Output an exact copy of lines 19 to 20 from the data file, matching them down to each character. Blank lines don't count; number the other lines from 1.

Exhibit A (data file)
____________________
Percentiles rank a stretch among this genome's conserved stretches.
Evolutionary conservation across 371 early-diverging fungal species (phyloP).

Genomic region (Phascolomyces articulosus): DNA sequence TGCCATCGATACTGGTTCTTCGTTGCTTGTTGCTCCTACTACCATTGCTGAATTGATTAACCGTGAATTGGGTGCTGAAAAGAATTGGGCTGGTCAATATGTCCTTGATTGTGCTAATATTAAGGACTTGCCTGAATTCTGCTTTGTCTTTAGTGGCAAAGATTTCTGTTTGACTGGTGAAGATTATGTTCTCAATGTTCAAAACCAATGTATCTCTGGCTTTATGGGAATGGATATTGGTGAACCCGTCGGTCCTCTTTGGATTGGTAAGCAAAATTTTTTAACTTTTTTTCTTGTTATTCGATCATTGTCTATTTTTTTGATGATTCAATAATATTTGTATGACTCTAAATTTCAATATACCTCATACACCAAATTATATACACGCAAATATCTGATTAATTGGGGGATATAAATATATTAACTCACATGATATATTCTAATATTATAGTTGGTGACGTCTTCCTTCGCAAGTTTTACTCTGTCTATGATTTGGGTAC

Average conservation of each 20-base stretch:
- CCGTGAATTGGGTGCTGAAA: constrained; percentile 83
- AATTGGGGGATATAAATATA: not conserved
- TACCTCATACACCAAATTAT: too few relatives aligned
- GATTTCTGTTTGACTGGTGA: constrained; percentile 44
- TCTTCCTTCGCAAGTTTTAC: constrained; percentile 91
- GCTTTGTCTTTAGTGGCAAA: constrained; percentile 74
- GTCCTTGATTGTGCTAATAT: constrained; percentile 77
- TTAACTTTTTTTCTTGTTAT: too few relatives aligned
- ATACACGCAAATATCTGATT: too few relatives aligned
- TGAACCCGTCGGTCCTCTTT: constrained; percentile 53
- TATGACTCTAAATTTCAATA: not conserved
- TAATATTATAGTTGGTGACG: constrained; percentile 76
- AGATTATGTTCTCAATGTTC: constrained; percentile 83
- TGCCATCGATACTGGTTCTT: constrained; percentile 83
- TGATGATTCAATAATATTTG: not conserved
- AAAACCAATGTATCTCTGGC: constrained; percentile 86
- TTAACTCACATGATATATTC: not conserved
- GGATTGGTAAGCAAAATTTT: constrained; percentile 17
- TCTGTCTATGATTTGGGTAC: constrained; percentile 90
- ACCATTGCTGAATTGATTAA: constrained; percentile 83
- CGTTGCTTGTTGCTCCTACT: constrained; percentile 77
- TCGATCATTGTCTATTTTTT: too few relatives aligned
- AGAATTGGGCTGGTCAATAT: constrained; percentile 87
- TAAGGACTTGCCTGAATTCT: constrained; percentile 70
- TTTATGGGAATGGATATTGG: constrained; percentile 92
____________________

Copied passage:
- TGATGATTCAATAATATTTG: not conserved
- AAAACCAATGTATCTCTGGC: constrained; percentile 86